Wednesday, February 01, 2012
Eschars form at surgical sites, burn sites... they are scabs, deep ones, and sometimes when they fall off they start bleeding by pulling away the edge of a vein or an artery to which they are adhered.
The classic case for ER docs is the 'post tonsillectomy bleed'.... usually with kids... its seven days out from surgery and the scab pops off and BOOM, bright red pulsatile bleeding occurs and you better be ready with a good airway team because time is of the essence. It's always a trip to the OR for cautery or whatever the ENT docs are doing these days.
So this happened to me. In all seriousness, I won't be very specific, all my surgeons and docs did a great job, I'm not trying to nail anyone, I just had an infrequent but known post -op complication of massive bleeding after a small eschar popped off a high pressure vessel up in my oro-naso-retro-supra pharyngeal area. I survived and am doing well and there's only the remotest chance it will happen again in the next two weeks so I'm feeling pretty relaxed. PTSD much?
Rather than tell the story bit by bit I thought it would be more interesting to ask what would have happened to me if I were not an ER doctor who knew, the instant this thing popped, just what to do. See, I don't live near any MECCA and my local hospital had no one on call the night this thing went. But I knew all of this and was able to game the system.
Because of EMTALA, the life saving care I needed a few days ago was only available an hour away by helicopter. Our local hospital, now completely incapable of taking care of any surgical emergency after hours (and most surgical emergencies during operating hours) has simply become a way-station, picking the low hanging fruit of sick medical patients with insurance.
The complicated cases must go away because the specialists have gone away and they have gone away because they don't appreciate working for free more than twenty or thirty times a year.
Knowing this and while spewing vast amounts of bright red blood into my sink, I was able to instruct my life-partner (and ex-girlfriend) to say to the 911 operator "My husband is bleeding out.... We need an ambulance now.... the hospital needs to have trauma blood ready to transfuse.... Medic-Flight needs to be called now...." And then she pulled out the doctor card when the high school graduate on the other end of the line started asking things like, "...is the bleeding more or less than a teaspoonfull????"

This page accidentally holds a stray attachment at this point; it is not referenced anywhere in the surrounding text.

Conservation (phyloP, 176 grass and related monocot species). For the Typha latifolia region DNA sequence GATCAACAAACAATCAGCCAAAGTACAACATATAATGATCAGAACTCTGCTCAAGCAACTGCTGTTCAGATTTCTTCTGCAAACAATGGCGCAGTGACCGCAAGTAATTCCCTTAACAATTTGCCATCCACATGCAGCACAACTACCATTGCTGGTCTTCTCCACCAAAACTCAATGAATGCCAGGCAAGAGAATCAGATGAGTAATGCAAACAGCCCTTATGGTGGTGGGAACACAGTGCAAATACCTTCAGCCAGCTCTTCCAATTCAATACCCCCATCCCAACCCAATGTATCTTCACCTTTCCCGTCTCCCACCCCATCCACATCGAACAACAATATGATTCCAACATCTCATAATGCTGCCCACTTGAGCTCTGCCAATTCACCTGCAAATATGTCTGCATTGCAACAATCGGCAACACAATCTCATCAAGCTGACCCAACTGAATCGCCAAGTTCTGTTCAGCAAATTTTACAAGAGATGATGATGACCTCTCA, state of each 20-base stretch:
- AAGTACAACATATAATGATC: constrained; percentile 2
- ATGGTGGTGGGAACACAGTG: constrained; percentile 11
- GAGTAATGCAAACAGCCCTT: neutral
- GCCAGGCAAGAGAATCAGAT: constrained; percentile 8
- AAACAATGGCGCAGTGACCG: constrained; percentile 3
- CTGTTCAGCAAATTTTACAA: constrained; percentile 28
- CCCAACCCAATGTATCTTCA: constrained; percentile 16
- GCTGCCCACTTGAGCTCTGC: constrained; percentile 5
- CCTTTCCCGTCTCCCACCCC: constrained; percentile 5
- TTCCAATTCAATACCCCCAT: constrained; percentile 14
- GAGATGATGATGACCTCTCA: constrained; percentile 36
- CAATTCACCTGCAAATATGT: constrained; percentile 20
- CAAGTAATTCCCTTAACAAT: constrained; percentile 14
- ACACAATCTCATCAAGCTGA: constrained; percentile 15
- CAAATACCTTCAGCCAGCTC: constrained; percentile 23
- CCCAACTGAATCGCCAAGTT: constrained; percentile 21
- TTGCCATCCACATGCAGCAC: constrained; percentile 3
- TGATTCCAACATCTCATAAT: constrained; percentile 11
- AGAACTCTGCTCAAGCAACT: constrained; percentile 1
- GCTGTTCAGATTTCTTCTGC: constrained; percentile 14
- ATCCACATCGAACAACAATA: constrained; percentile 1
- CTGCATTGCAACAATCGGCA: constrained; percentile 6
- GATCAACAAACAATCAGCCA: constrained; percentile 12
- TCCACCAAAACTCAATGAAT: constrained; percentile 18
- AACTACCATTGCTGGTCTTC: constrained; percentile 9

Then she was able to speak directly with the local ER attending who knew me and knew this was the real deal and ALSO knew immediately that I had to be flown away as soon as possible.
And the local ER was great. They started tanking me with blood and, miraculously, the bleeding had slowed to a trickle, so at this point I was feeling very dizzy, but very good about my chances of making it to where they cold actually fix me. And obtw, JCAHO, your mandatory questions did get asked and were somehow just as important as the real issue at hand, and so for you JCAHO, I answered that I DO NOT feel safe at home, that I was NOT suicidal but, in fact, HOMICIDAL, and that I had lots and lots of guns in the house. Still waiting for the safety benefits of this mandatory JCAHO shit to accrue to me. Waiting..... Hmm, maybe those questions are worthless wastes of time.
Anyhoo. The Medic-flight crew wanted me to sit very still as they got me down to the place that still does complicated stuff. If that miraculous little clot were to dislodge then they were going to turn into a flying blood fountain with the flight medics desperately trying to get an airway in me at 4500 feet with me choking on my own blood. One of the nice things of this excursion was that my hero-clot stood his ground. Way to go Hercules!
Down at the place where they still do medicine and surgery that is hard I was a fairly routine case. The attending surgeon peaked in at one point and the Chief Resident and third year resident fixed me up. Nice work ladies and gentlemen. Really great.
And hey, anesthesia guys, I was just there last week and you fell for the "I'm allergic to succinylcholine" line again! It paralyzes me dudes! Every time! Glad you thought it was funny too. Oh, and nurse in the second ER, sorry about the "you guys don't have a Foley big enough for me" comment, but I was feeling it a bit, you know, realizing, I was probably not going to die.
So here I am. Walking around gingerly, trying not to sneeze or cough. Waiting for the chances of this popping off again to go close enough to zero to go back to my normal routine, and thanking God that I'm typing this, and wondering, just a bit, what would have happened if I did not know exactly what was happening to me when it happened, did not call ahead and get everybody from EMS to local ER to Medic-flight prepped for what was coming, and did not get lucky with a good weather night for helicopter transport AND get lucky with the availability of a bird.
In other words, what if I was Joe Schmoe? Joe would probably be dead, and he would probably be dead due to EMTALA. And we are trying to turn the whole deal into the 'model' built from the worst piece of medical legislation ever passed in this country.
But to end on a positive. Seeing what I used to do full-time through the eyes of a truly emergent patient made me proud to have been a part. You Medics and Nurses and Docs who continue to do this.... you are simply the best. I am proud to have played on your team. RW, you are a saint.